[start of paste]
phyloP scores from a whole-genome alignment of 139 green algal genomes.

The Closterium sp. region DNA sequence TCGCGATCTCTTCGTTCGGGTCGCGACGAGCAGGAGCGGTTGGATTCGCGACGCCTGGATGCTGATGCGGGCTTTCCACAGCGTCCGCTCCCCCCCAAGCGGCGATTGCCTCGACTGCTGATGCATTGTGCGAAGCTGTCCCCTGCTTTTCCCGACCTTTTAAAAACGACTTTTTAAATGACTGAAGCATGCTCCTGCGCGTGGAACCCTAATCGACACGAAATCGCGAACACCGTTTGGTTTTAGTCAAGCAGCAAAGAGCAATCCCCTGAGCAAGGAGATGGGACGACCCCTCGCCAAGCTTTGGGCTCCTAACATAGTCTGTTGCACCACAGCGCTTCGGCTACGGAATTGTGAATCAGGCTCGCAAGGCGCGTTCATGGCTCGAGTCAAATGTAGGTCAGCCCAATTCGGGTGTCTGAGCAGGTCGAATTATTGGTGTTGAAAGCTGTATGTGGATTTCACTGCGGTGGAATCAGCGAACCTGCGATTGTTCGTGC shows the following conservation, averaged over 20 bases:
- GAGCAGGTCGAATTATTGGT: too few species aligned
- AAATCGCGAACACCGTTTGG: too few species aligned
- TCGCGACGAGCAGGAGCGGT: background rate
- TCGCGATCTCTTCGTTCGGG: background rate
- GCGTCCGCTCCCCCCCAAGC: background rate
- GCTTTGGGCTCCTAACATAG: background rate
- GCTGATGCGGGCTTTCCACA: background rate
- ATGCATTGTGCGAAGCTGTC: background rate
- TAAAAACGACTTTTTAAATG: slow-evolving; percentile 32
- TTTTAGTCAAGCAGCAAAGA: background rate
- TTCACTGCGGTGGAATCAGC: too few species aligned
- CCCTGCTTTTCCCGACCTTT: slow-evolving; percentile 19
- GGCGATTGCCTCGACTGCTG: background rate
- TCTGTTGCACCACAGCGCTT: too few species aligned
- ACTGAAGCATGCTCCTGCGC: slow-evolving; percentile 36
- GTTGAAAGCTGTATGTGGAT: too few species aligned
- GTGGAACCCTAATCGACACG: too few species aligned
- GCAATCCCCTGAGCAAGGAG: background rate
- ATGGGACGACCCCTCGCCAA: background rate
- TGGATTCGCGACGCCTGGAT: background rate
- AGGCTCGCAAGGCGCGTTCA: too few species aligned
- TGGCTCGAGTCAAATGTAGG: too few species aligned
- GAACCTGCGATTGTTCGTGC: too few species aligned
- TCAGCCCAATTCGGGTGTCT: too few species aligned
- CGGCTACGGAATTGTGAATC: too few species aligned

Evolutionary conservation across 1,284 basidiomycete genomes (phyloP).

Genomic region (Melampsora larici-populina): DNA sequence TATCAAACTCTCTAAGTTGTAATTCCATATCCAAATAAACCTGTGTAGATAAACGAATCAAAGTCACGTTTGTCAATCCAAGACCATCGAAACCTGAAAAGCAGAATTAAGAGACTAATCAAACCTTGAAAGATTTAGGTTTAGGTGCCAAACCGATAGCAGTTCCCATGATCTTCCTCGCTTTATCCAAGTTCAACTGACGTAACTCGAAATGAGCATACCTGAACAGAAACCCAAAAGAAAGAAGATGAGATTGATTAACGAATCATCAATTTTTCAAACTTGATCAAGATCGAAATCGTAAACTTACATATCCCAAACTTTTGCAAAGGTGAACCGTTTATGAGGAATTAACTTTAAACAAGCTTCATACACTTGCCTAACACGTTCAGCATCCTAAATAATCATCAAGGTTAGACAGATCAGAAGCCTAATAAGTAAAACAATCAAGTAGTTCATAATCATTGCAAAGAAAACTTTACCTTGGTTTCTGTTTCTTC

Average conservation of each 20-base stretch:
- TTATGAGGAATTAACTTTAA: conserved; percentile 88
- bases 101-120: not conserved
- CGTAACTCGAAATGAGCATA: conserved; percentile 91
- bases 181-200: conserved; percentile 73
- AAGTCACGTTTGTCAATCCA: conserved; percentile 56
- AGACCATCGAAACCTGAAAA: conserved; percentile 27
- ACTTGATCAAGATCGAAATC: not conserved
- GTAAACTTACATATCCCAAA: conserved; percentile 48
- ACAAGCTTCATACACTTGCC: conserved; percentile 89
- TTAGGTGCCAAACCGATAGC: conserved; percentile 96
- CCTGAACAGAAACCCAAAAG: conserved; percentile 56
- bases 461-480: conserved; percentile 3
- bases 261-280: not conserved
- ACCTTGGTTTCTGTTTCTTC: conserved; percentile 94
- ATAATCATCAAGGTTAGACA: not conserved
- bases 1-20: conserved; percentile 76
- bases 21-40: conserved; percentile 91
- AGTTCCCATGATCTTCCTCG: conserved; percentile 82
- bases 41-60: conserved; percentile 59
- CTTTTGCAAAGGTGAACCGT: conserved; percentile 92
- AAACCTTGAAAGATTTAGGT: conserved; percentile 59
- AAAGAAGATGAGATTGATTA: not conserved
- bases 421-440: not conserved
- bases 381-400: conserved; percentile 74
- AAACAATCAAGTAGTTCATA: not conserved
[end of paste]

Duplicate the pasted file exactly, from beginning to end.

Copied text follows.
phyloP scores from a whole-genome alignment of 139 green algal genomes.

The Closterium sp. region DNA sequence TCGCGATCTCTTCGTTCGGGTCGCGACGAGCAGGAGCGGTTGGATTCGCGACGCCTGGATGCTGATGCGGGCTTTCCACAGCGTCCGCTCCCCCCCAAGCGGCGATTGCCTCGACTGCTGATGCATTGTGCGAAGCTGTCCCCTGCTTTTCCCGACCTTTTAAAAACGACTTTTTAAATGACTGAAGCATGCTCCTGCGCGTGGAACCCTAATCGACACGAAATCGCGAACACCGTTTGGTTTTAGTCAAGCAGCAAAGAGCAATCCCCTGAGCAAGGAGATGGGACGACCCCTCGCCAAGCTTTGGGCTCCTAACATAGTCTGTTGCACCACAGCGCTTCGGCTACGGAATTGTGAATCAGGCTCGCAAGGCGCGTTCATGGCTCGAGTCAAATGTAGGTCAGCCCAATTCGGGTGTCTGAGCAGGTCGAATTATTGGTGTTGAAAGCTGTATGTGGATTTCACTGCGGTGGAATCAGCGAACCTGCGATTGTTCGTGC shows the following conservation, averaged over 20 bases:
- GAGCAGGTCGAATTATTGGT: too few species aligned
- AAATCGCGAACACCGTTTGG: too few species aligned
- TCGCGACGAGCAGGAGCGGT: background rate
- TCGCGATCTCTTCGTTCGGG: background rate
- GCGTCCGCTCCCCCCCAAGC: background rate
- GCTTTGGGCTCCTAACATAG: background rate
- GCTGATGCGGGCTTTCCACA: background rate
- ATGCATTGTGCGAAGCTGTC: background rate
- TAAAAACGACTTTTTAAATG: slow-evolving; percentile 32
- TTTTAGTCAAGCAGCAAAGA: background rate
- TTCACTGCGGTGGAATCAGC: too few species aligned
- CCCTGCTTTTCCCGACCTTT: slow-evolving; percentile 19
- GGCGATTGCCTCGACTGCTG: background rate
- TCTGTTGCACCACAGCGCTT: too few species aligned
- ACTGAAGCATGCTCCTGCGC: slow-evolving; percentile 36
- GTTGAAAGCTGTATGTGGAT: too few species aligned
- GTGGAACCCTAATCGACACG: too few species aligned
- GCAATCCCCTGAGCAAGGAG: background rate
- ATGGGACGACCCCTCGCCAA: background rate
- TGGATTCGCGACGCCTGGAT: background rate
- AGGCTCGCAAGGCGCGTTCA: too few species aligned
- TGGCTCGAGTCAAATGTAGG: too few species aligned
- GAACCTGCGATTGTTCGTGC: too few species aligned
- TCAGCCCAATTCGGGTGTCT: too few species aligned
- CGGCTACGGAATTGTGAATC: too few species aligned

Evolutionary conservation across 1,284 basidiomycete genomes (phyloP).

Genomic region (Melampsora larici-populina): DNA sequence TATCAAACTCTCTAAGTTGTAATTCCATATCCAAATAAACCTGTGTAGATAAACGAATCAAAGTCACGTTTGTCAATCCAAGACCATCGAAACCTGAAAAGCAGAATTAAGAGACTAATCAAACCTTGAAAGATTTAGGTTTAGGTGCCAAACCGATAGCAGTTCCCATGATCTTCCTCGCTTTATCCAAGTTCAACTGACGTAACTCGAAATGAGCATACCTGAACAGAAACCCAAAAGAAAGAAGATGAGATTGATTAACGAATCATCAATTTTTCAAACTTGATCAAGATCGAAATCGTAAACTTACATATCCCAAACTTTTGCAAAGGTGAACCGTTTATGAGGAATTAACTTTAAACAAGCTTCATACACTTGCCTAACACGTTCAGCATCCTAAATAATCATCAAGGTTAGACAGATCAGAAGCCTAATAAGTAAAACAATCAAGTAGTTCATAATCATTGCAAAGAAAACTTTACCTTGGTTTCTGTTTCTTC

Average conservation of each 20-base stretch:
- TTATGAGGAATTAACTTTAA: conserved; percentile 88
- bases 101-120: not conserved
- CGTAACTCGAAATGAGCATA: conserved; percentile 91
- bases 181-200: conserved; percentile 73
- AAGTCACGTTTGTCAATCCA: conserved; percentile 56
- AGACCATCGAAACCTGAAAA: conserved; percentile 27
- ACTTGATCAAGATCGAAATC: not conserved
- GTAAACTTACATATCCCAAA: conserved; percentile 48
- ACAAGCTTCATACACTTGCC: conserved; percentile 89
- TTAGGTGCCAAACCGATAGC: conserved; percentile 96
- CCTGAACAGAAACCCAAAAG: conserved; percentile 56
- bases 461-480: conserved; percentile 3
- bases 261-280: not conserved
- ACCTTGGTTTCTGTTTCTTC: conserved; percentile 94
- ATAATCATCAAGGTTAGACA: not conserved
- bases 1-20: conserved; percentile 76
- bases 21-40: conserved; percentile 91
- AGTTCCCATGATCTTCCTCG: conserved; percentile 82
- bases 41-60: conserved; percentile 59
- CTTTTGCAAAGGTGAACCGT: conserved; percentile 92
- AAACCTTGAAAGATTTAGGT: conserved; percentile 59
- AAAGAAGATGAGATTGATTA: not conserved
- bases 421-440: not conserved
- bases 381-400: conserved; percentile 74
- AAACAATCAAGTAGTTCATA: not conserved